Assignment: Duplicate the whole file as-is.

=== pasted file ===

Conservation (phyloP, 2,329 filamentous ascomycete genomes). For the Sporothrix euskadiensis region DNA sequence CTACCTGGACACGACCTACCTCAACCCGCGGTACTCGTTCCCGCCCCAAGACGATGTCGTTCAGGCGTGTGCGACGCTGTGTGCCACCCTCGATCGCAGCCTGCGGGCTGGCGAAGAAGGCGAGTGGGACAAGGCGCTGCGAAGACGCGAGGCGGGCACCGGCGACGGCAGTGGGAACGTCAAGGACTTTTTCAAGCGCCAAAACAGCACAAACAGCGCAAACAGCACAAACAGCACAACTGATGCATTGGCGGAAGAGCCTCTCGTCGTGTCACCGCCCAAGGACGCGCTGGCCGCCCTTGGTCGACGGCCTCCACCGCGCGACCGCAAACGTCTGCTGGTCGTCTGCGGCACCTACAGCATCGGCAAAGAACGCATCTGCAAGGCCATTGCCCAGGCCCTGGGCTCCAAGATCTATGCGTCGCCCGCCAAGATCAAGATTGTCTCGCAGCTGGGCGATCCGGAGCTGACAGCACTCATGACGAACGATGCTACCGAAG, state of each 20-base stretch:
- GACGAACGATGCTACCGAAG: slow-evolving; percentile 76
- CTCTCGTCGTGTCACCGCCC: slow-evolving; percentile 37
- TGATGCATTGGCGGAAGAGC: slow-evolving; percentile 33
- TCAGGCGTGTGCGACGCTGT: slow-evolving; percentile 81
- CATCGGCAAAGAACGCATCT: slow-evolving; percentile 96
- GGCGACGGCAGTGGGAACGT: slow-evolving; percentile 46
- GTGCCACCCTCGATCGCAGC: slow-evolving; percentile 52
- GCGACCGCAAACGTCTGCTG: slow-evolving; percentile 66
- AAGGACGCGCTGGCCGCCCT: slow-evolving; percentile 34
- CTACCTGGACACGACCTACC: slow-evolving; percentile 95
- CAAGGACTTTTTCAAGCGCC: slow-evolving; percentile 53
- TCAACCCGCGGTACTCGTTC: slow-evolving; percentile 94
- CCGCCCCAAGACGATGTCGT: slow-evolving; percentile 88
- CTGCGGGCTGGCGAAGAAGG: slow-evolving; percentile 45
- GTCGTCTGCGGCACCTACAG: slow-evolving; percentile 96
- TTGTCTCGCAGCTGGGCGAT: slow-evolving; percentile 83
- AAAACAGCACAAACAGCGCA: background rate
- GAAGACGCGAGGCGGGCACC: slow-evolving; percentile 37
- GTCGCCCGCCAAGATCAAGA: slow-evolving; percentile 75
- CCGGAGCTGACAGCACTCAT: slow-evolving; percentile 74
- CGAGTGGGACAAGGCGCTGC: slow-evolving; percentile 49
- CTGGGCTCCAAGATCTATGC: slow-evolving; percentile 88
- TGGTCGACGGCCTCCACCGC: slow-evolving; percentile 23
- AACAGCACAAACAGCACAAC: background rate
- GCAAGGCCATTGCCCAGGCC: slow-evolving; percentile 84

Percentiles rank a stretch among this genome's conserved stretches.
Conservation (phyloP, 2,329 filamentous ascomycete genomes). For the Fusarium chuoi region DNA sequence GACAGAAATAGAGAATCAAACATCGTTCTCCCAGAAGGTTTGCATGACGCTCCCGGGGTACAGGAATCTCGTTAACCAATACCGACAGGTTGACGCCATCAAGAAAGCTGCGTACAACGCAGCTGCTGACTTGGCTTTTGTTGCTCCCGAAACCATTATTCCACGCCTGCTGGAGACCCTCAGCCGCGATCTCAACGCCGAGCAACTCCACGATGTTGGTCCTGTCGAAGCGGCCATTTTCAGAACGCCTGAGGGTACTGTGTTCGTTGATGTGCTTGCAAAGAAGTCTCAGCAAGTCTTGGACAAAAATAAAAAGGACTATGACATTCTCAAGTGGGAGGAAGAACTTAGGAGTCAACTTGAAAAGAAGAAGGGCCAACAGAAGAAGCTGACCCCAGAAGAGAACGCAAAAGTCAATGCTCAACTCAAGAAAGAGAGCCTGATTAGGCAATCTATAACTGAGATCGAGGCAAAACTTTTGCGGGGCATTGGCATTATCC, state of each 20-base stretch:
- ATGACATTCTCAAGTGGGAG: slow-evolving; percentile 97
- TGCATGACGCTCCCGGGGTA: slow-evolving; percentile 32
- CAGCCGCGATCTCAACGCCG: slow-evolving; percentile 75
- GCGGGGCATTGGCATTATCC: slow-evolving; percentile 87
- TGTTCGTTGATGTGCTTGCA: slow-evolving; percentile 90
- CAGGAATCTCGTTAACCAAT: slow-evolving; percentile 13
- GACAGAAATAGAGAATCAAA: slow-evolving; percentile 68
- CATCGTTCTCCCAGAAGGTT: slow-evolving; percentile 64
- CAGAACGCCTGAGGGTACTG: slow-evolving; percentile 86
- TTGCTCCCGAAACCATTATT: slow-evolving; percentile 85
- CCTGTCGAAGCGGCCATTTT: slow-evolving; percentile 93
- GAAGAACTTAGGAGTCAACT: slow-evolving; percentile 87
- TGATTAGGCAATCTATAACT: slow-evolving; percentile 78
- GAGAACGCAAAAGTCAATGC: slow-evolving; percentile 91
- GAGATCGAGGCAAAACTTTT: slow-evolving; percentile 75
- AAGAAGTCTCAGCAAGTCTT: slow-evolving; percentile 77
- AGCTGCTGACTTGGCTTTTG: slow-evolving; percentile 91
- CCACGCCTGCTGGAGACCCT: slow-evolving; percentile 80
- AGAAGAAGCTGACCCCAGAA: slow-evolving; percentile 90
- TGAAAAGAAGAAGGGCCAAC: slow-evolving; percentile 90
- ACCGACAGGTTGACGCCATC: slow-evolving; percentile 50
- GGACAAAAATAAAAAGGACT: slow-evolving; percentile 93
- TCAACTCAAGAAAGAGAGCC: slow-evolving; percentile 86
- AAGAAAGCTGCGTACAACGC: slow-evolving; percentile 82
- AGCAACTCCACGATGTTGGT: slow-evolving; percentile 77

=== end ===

Conservation (phyloP, 2,329 filamentous ascomycete genomes). For the Sporothrix euskadiensis region DNA sequence CTACCTGGACACGACCTACCTCAACCCGCGGTACTCGTTCCCGCCCCAAGACGATGTCGTTCAGGCGTGTGCGACGCTGTGTGCCACCCTCGATCGCAGCCTGCGGGCTGGCGAAGAAGGCGAGTGGGACAAGGCGCTGCGAAGACGCGAGGCGGGCACCGGCGACGGCAGTGGGAACGTCAAGGACTTTTTCAAGCGCCAAAACAGCACAAACAGCGCAAACAGCACAAACAGCACAACTGATGCATTGGCGGAAGAGCCTCTCGTCGTGTCACCGCCCAAGGACGCGCTGGCCGCCCTTGGTCGACGGCCTCCACCGCGCGACCGCAAACGTCTGCTGGTCGTCTGCGGCACCTACAGCATCGGCAAAGAACGCATCTGCAAGGCCATTGCCCAGGCCCTGGGCTCCAAGATCTATGCGTCGCCCGCCAAGATCAAGATTGTCTCGCAGCTGGGCGATCCGGAGCTGACAGCACTCATGACGAACGATGCTACCGAAG, state of each 20-base stretch:
- GACGAACGATGCTACCGAAG: slow-evolving; percentile 76
- CTCTCGTCGTGTCACCGCCC: slow-evolving; percentile 37
- TGATGCATTGGCGGAAGAGC: slow-evolving; percentile 33
- TCAGGCGTGTGCGACGCTGT: slow-evolving; percentile 81
- CATCGGCAAAGAACGCATCT: slow-evolving; percentile 96
- GGCGACGGCAGTGGGAACGT: slow-evolving; percentile 46
- GTGCCACCCTCGATCGCAGC: slow-evolving; percentile 52
- GCGACCGCAAACGTCTGCTG: slow-evolving; percentile 66
- AAGGACGCGCTGGCCGCCCT: slow-evolving; percentile 34
- CTACCTGGACACGACCTACC: slow-evolving; percentile 95
- CAAGGACTTTTTCAAGCGCC: slow-evolving; percentile 53
- TCAACCCGCGGTACTCGTTC: slow-evolving; percentile 94
- CCGCCCCAAGACGATGTCGT: slow-evolving; percentile 88
- CTGCGGGCTGGCGAAGAAGG: slow-evolving; percentile 45
- GTCGTCTGCGGCACCTACAG: slow-evolving; percentile 96
- TTGTCTCGCAGCTGGGCGAT: slow-evolving; percentile 83
- AAAACAGCACAAACAGCGCA: background rate
- GAAGACGCGAGGCGGGCACC: slow-evolving; percentile 37
- GTCGCCCGCCAAGATCAAGA: slow-evolving; percentile 75
- CCGGAGCTGACAGCACTCAT: slow-evolving; percentile 74
- CGAGTGGGACAAGGCGCTGC: slow-evolving; percentile 49
- CTGGGCTCCAAGATCTATGC: slow-evolving; percentile 88
- TGGTCGACGGCCTCCACCGC: slow-evolving; percentile 23
- AACAGCACAAACAGCACAAC: background rate
- GCAAGGCCATTGCCCAGGCC: slow-evolving; percentile 84

Percentiles rank a stretch among this genome's conserved stretches.
Conservation (phyloP, 2,329 filamentous ascomycete genomes). For the Fusarium chuoi region DNA sequence GACAGAAATAGAGAATCAAACATCGTTCTCCCAGAAGGTTTGCATGACGCTCCCGGGGTACAGGAATCTCGTTAACCAATACCGACAGGTTGACGCCATCAAGAAAGCTGCGTACAACGCAGCTGCTGACTTGGCTTTTGTTGCTCCCGAAACCATTATTCCACGCCTGCTGGAGACCCTCAGCCGCGATCTCAACGCCGAGCAACTCCACGATGTTGGTCCTGTCGAAGCGGCCATTTTCAGAACGCCTGAGGGTACTGTGTTCGTTGATGTGCTTGCAAAGAAGTCTCAGCAAGTCTTGGACAAAAATAAAAAGGACTATGACATTCTCAAGTGGGAGGAAGAACTTAGGAGTCAACTTGAAAAGAAGAAGGGCCAACAGAAGAAGCTGACCCCAGAAGAGAACGCAAAAGTCAATGCTCAACTCAAGAAAGAGAGCCTGATTAGGCAATCTATAACTGAGATCGAGGCAAAACTTTTGCGGGGCATTGGCATTATCC, state of each 20-base stretch:
- ATGACATTCTCAAGTGGGAG: slow-evolving; percentile 97
- TGCATGACGCTCCCGGGGTA: slow-evolving; percentile 32
- CAGCCGCGATCTCAACGCCG: slow-evolving; percentile 75
- GCGGGGCATTGGCATTATCC: slow-evolving; percentile 87
- TGTTCGTTGATGTGCTTGCA: slow-evolving; percentile 90
- CAGGAATCTCGTTAACCAAT: slow-evolving; percentile 13
- GACAGAAATAGAGAATCAAA: slow-evolving; percentile 68
- CATCGTTCTCCCAGAAGGTT: slow-evolving; percentile 64
- CAGAACGCCTGAGGGTACTG: slow-evolving; percentile 86
- TTGCTCCCGAAACCATTATT: slow-evolving; percentile 85
- CCTGTCGAAGCGGCCATTTT: slow-evolving; percentile 93
- GAAGAACTTAGGAGTCAACT: slow-evolving; percentile 87
- TGATTAGGCAATCTATAACT: slow-evolving; percentile 78
- GAGAACGCAAAAGTCAATGC: slow-evolving; percentile 91
- GAGATCGAGGCAAAACTTTT: slow-evolving; percentile 75
- AAGAAGTCTCAGCAAGTCTT: slow-evolving; percentile 77
- AGCTGCTGACTTGGCTTTTG: slow-evolving; percentile 91
- CCACGCCTGCTGGAGACCCT: slow-evolving; percentile 80
- AGAAGAAGCTGACCCCAGAA: slow-evolving; percentile 90
- TGAAAAGAAGAAGGGCCAAC: slow-evolving; percentile 90
- ACCGACAGGTTGACGCCATC: slow-evolving; percentile 50
- GGACAAAAATAAAAAGGACT: slow-evolving; percentile 93
- TCAACTCAAGAAAGAGAGCC: slow-evolving; percentile 86
- AAGAAAGCTGCGTACAACGC: slow-evolving; percentile 82
- AGCAACTCCACGATGTTGGT: slow-evolving; percentile 77